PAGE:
Agents of Translation

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John Milton, Paul Fadio Bandia
John Benjamins Publishing, Jan 1, 2009 - Language Arts & Disciplines - 337 pages
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Agents of Translation contains thirteen case studies by internationally recognized scholars in which translation has been used as a way of influencing the target culture and furthering literary, political and personal interests.
The articles describe Francisco Miranda, the precursor of Venezuelan independence, who promoted translations of works on the French Revolution and American independence; 19th century Brazilian translations of articles taken from the Rvue Britannique about England; Ahmed Midhat, a late 19th century Turkish journalist who widely translated from Western languages; Henry Vizetelly , who (unsuccessfully) attempted to introduce the works of Zola to a wider public in Victorian Britain; and Henry Bohn, who, also in Victorian Britain, (successfully) published a series of works from the classics, many of which were expurgated; Yukichi Fukuzawa, whose adaptation of a North American geography textbook in the Meiji period promoted the concept of the superiority of the Japanese over their Asian neighbours; Samuli Suomalainen and Juhani Konkka, whose translations helped establish Finnish as a literary language; Hasan Al Ycel, the Turkish Minister of Education, who set up the Turkish Translation Bureau in 1939; the Senegalese intellectual, Cheikh Anta Diop, whose work showed that the Ancient Egyptians had African rather than Indo-European roots; the Centro Cultural de vora theatre group, which introduced Brecht and other contemporary drama into Portugal after the 1974 Carnation Revolution; 20th century Argentine translators of poetry; Haroldo and Augusto de Campos, who have brought translation to the forefront of literary activity in Brazil; and, finally, translators of Bosnian poetry, many of whom work in exile.
 

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Contents

Agents of Translation and Translation Studies
1
Francisco de Miranda intercultural forerunner
19
Translating cultural paradigms The role of the Revue Britannique for the first Brazilian fiction wri
43
Fukuzawa Yukichis representation of the Others
63
Towards the modernization of the British publishing indust
85
The Libraries of Henry Bohn
107
The case of Ahmed Midhat as an Ottoman agent of translation
131
Hasanli Ycel
161
Translation at the service of history
209
Sur Poesa Buenos Aires and Diario
229
The role of Haroldo and Augusto de Campos in bringing translation to the fore of literary activity i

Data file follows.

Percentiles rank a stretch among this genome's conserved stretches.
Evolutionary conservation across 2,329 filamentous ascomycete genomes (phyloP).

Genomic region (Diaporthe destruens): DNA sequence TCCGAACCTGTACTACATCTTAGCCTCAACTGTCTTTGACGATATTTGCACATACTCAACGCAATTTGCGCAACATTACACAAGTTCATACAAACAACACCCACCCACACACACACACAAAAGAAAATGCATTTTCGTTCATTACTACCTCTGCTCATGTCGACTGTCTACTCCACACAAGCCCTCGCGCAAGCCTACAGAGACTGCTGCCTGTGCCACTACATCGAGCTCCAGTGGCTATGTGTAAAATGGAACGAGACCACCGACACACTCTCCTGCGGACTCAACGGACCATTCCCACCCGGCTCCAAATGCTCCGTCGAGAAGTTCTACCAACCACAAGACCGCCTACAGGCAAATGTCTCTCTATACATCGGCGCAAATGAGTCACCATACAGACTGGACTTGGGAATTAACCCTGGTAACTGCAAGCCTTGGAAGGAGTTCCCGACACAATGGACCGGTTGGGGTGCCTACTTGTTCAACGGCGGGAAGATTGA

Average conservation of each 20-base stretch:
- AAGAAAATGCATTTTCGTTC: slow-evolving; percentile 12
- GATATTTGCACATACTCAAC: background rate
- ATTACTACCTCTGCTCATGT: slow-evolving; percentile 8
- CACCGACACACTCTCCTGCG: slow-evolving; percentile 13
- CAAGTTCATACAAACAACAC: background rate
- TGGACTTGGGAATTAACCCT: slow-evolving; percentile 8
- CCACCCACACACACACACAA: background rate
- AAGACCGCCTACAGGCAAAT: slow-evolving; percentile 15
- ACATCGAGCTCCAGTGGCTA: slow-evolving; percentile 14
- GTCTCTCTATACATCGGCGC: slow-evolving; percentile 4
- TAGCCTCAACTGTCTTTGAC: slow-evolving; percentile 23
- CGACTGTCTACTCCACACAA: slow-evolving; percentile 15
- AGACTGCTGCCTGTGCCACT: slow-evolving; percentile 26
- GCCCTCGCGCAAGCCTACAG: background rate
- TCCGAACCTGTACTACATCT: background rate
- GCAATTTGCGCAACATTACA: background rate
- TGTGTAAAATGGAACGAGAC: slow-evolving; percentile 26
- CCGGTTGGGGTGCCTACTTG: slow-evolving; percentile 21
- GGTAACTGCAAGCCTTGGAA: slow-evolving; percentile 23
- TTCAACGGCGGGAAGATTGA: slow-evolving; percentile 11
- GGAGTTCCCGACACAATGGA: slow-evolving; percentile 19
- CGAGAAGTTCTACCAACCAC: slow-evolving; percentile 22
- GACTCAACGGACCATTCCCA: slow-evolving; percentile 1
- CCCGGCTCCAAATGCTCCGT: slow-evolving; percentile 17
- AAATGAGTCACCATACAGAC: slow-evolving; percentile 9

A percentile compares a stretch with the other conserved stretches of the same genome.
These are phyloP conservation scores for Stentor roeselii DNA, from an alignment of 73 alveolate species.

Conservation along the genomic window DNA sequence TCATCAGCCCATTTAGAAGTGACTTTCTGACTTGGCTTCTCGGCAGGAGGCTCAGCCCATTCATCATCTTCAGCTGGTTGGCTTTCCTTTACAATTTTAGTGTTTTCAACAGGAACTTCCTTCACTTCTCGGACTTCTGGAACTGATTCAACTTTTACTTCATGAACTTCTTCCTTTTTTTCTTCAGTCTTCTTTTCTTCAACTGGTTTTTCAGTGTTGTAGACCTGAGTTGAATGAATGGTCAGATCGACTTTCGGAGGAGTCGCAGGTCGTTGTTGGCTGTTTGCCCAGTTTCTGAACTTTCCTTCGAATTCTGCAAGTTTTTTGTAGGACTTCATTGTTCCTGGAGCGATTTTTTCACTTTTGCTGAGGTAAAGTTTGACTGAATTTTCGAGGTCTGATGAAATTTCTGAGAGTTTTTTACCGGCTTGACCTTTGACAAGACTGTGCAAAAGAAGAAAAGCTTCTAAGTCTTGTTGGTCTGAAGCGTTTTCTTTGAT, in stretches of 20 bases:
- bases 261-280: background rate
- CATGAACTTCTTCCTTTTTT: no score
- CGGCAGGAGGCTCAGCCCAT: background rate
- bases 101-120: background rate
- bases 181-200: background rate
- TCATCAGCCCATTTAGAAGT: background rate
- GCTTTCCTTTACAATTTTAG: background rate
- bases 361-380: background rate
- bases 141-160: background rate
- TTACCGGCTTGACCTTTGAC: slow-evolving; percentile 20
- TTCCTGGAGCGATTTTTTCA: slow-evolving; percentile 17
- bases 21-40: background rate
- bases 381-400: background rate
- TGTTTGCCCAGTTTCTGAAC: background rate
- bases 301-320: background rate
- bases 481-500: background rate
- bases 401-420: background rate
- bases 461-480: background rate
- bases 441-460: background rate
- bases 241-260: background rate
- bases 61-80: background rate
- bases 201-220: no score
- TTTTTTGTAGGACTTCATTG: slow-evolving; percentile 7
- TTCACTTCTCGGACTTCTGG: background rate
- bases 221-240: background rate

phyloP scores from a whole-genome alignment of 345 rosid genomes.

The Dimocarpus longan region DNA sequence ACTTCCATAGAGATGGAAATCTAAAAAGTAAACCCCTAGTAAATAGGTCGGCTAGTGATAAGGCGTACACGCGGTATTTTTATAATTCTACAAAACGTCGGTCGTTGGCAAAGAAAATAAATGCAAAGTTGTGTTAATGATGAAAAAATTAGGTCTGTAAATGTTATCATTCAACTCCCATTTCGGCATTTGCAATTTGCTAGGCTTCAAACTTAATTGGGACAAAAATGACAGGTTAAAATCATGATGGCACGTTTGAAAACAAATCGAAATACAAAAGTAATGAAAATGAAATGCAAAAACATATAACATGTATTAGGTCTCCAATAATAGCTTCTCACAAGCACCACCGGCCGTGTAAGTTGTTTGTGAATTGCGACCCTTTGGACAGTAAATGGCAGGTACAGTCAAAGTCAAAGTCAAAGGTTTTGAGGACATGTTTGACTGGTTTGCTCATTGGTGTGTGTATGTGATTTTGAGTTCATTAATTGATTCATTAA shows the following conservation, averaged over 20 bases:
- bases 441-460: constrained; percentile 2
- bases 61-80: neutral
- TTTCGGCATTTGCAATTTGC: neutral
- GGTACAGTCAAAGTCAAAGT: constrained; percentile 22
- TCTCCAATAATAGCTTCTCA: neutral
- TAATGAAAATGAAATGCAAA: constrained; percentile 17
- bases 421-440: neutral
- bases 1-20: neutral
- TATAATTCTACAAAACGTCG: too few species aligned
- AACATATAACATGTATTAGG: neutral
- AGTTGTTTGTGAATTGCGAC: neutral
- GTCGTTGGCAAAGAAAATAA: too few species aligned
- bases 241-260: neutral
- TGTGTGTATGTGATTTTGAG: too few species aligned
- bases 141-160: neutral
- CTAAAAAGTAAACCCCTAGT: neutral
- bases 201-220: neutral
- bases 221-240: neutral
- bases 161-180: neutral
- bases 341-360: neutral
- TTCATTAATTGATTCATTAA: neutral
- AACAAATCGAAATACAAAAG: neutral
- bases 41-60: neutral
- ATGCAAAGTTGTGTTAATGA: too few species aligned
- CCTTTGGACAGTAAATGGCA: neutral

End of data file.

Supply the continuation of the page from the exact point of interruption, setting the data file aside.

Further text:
257
A case study
279
Translating postwar Bosnian poetry into English
301
Notes on contributors
327
Index
331
The series Benjamins Translation Library
339

Agency choice and constraints in the work of the translator
189

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About the author (2009)

John Milton, English scholar and classical poet, is one of the major figures of Western literature. He was born in 1608 into a prosperous London family. By the age of 17, he was proficient in Latin, Greek, and Hebrew. Milton attended Cambridge University, earning a B.A. and an M.A. before secluding himself for five years to read, write and study on his own. It is believed that Milton read evertything that had been published in Latin, Greek, and English. He was considered one of the most educated men of his time. Milton also had a reputation as a radical. After his own wife left him early in their marriage, Milton published an unpopular treatise supporting divorce in the case of incompatibility. Milton was also a vocal supporter of Oliver Cromwell and worked for him. Milton's first work, Lycidas, an elegy on the death of a classmate, was published in 1632, and he had numerous works published in the ensuing years, including Pastoral and Areopagitica. His Christian epic poem, Paradise Lost, which traced humanity's fall from divine grace, appeared in 1667, assuring his place as one of the finest non-dramatic poet of the Renaissance Age. Milton went blind at the age of 43 from the incredible strain he placed on his eyes. Amazingly, Paradise Lost and his other major works, Paradise Regained and Samson Agonistes, were composed after the lost of his sight. These major works were painstakingly and slowly dictated to secretaries. John Milton died in 1674.

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